(We are hosting Weekend Cat Blogging this weekend. If you would like to take part, just leave your permalink in the comments section of this post or email me at upsiefan (AT) yahoo (DOT) com. We would appreciate it if you mention our blog in your post. The Roundup should be ready on Monday.)
Last November, we agreed to take in two feral kittens and make them people oriented, so they could be adopted. When it was obvious no one was waiting in the wings to take them, I gave them names and told my husband we had two more members in our household. Not long after that, the girl, Dexter, died from FIP. We held our breath, waiting to see if the male, Sundance, (or Upsie) would come down with it. But, we seemed to have dodged a bullet, and Sundance grew and grew. We felt safe. Two months ago, I noticed that he wasn't his normal lively self, but he was still affectionate and seemed healthy. Then, two weeks ago he suddenly crashed. He avoided us, hiding and cringing when he saw us coming near him. He stopped eating and drinking water. It was obvious that he was in a great deal of pain. I knew in my heart that he had FIP, because he was acting exactly the same way Dexter behaved just before she died.
And I was right. He did have FIP. His condition became so bad, I knew it was cruel to keep force feeding him food and water. In the past I've had difficulty facing the loss of my pets, so I kept them alive at all costs--trying to spare myself the pain of their death. But, I've come to see how cruel that can be. So, on Friday the home vet came to the house and helped Sundance pass over to the other side, where he can play with Dexter again and not be in pain.
He was in horrible pain, but when the vet gave him the first shot, to calm him, the drug took away his pain and for five minutes he purred and purred, as I petted him and told him how much happiness he brought into our house. He was himself again, and he licked my hand once. And then the vet gave him the other shot and he took his last breath and was gone.
I took a lot of pictures of Sundance, but could only use a few of them. He was always so active, running instead of walking, jumping and playing his heart out. Most of his pictures were a big blur, unlike Upsie, who poses like she's Angelina Jolie.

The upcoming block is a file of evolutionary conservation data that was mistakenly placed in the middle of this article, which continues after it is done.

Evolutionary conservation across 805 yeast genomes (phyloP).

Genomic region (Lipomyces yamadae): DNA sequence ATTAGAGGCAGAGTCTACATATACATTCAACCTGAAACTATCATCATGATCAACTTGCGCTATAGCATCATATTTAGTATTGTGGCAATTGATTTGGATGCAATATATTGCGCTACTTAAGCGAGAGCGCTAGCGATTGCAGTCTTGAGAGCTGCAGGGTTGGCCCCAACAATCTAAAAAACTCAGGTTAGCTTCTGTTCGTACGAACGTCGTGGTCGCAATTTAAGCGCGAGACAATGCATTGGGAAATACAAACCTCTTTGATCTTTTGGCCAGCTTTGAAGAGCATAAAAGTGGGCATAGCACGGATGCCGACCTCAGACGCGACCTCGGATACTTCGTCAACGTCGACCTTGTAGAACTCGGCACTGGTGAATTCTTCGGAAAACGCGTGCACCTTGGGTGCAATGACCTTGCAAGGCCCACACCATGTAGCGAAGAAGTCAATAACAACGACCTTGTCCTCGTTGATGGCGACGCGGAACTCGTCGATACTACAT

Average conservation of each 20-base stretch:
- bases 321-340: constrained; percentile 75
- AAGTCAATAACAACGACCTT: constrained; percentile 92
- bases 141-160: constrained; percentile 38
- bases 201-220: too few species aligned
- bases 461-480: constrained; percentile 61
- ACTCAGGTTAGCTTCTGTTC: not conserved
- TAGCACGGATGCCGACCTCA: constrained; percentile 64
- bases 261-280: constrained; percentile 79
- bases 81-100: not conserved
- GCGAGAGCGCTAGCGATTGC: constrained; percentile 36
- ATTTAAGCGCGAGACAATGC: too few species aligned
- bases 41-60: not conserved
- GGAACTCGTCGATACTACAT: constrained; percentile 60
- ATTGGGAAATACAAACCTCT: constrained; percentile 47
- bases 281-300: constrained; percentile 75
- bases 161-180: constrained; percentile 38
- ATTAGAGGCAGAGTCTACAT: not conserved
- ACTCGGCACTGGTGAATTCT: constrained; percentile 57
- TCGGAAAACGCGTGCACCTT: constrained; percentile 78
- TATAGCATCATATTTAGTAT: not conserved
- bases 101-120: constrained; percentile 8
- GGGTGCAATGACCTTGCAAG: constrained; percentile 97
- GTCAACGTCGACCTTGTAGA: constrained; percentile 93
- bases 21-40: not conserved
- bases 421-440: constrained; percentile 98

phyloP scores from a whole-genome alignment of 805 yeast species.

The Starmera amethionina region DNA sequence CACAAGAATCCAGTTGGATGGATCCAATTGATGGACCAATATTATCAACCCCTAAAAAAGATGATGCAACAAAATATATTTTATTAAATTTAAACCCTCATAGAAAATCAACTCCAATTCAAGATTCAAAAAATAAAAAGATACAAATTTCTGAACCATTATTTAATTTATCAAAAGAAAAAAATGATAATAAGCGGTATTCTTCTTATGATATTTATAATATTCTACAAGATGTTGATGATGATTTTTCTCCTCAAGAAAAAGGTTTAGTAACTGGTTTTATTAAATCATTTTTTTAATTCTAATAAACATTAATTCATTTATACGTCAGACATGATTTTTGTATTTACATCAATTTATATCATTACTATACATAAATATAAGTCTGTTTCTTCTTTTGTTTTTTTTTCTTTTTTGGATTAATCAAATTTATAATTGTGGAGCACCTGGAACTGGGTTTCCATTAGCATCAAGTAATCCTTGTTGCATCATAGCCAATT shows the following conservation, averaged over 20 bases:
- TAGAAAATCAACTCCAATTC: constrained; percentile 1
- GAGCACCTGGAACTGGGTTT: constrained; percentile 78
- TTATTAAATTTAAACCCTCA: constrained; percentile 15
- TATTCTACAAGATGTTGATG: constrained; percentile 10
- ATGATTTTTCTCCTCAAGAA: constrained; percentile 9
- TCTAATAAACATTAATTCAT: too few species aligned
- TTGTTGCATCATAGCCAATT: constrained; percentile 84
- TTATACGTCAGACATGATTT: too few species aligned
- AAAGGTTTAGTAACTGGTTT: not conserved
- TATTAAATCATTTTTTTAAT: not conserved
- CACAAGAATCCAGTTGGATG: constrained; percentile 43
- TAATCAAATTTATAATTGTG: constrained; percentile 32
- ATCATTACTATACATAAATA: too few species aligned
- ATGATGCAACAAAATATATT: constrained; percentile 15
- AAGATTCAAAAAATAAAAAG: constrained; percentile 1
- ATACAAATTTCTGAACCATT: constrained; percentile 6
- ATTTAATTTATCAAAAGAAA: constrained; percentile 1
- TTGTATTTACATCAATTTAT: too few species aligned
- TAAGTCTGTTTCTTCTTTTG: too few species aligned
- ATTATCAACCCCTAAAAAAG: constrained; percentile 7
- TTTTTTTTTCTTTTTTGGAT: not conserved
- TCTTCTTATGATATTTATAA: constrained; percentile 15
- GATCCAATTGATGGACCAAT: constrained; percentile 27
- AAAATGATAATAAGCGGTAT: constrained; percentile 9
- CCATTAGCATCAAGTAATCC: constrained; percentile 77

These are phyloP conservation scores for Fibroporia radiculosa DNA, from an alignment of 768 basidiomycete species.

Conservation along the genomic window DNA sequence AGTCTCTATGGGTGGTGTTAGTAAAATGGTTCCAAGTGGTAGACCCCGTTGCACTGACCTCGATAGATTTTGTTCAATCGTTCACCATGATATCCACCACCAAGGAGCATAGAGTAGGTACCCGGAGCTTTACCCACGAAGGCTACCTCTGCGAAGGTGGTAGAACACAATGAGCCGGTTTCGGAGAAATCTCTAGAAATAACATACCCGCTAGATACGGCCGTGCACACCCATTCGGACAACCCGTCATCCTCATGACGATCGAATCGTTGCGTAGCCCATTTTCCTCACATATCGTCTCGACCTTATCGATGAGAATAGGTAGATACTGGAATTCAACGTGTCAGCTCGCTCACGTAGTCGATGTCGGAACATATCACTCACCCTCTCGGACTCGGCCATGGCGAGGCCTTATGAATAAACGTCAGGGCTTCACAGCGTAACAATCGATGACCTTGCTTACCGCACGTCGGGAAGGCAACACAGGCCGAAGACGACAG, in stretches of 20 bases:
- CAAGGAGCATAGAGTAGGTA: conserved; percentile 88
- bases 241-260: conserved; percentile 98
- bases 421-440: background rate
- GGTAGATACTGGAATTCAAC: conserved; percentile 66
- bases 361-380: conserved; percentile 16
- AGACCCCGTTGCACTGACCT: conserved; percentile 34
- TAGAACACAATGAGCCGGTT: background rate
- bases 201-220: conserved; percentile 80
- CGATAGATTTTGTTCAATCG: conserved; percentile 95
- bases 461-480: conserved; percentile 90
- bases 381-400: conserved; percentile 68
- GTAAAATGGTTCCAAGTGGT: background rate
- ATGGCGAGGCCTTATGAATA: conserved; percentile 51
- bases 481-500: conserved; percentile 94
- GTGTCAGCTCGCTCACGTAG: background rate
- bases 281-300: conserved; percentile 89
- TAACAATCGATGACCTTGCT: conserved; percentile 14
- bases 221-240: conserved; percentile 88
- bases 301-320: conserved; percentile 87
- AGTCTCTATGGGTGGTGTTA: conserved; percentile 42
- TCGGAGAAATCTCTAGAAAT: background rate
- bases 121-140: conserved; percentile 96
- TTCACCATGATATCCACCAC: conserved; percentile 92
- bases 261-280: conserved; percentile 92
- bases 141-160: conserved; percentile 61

I will miss him every morning because he greeted me with huge affection when I woke up. He always ran just ahead of my feet, almost tripping me. And he had the funniest way of running, stretching each of his hind legs straight back as he ran, like he was doing yoga. I told him to register that method of moving with the Monty Python Ministry Of Silly Walks.
He was such a sweet cat, my mother-in-law, (who is not fond of cats), loved him. We were astonished to see her petting him when she visited us, the only cat she has ever touched, I'm sure. And why not? He was never grumpy or moody. He always seemed delighted when he saw us and brought great happiness and laughter to our lives. And that is why it was worth having him with us, even for such a brief time.
A Prayer for Animals
Hear our humble prayer, O God, for our friends the animals,
especially for animals who are suffering;
for animals that are overworked, underfed and cruelly treated;
for all wistful creatures in captivity that beat their wings against bars;
for any that are hunted or lost or deserted or frightened or hungry;
for all that must be put to death.
We entreat for them all Thy mercy and pity,
and for those who deal with them we ask a heart of compassion
and gentle hands and kindly words.
Make us, ourselves, to be true friends to animals,
and so to share the blessings of the merciful.
(Possibly written by the great Albert Schweitzer)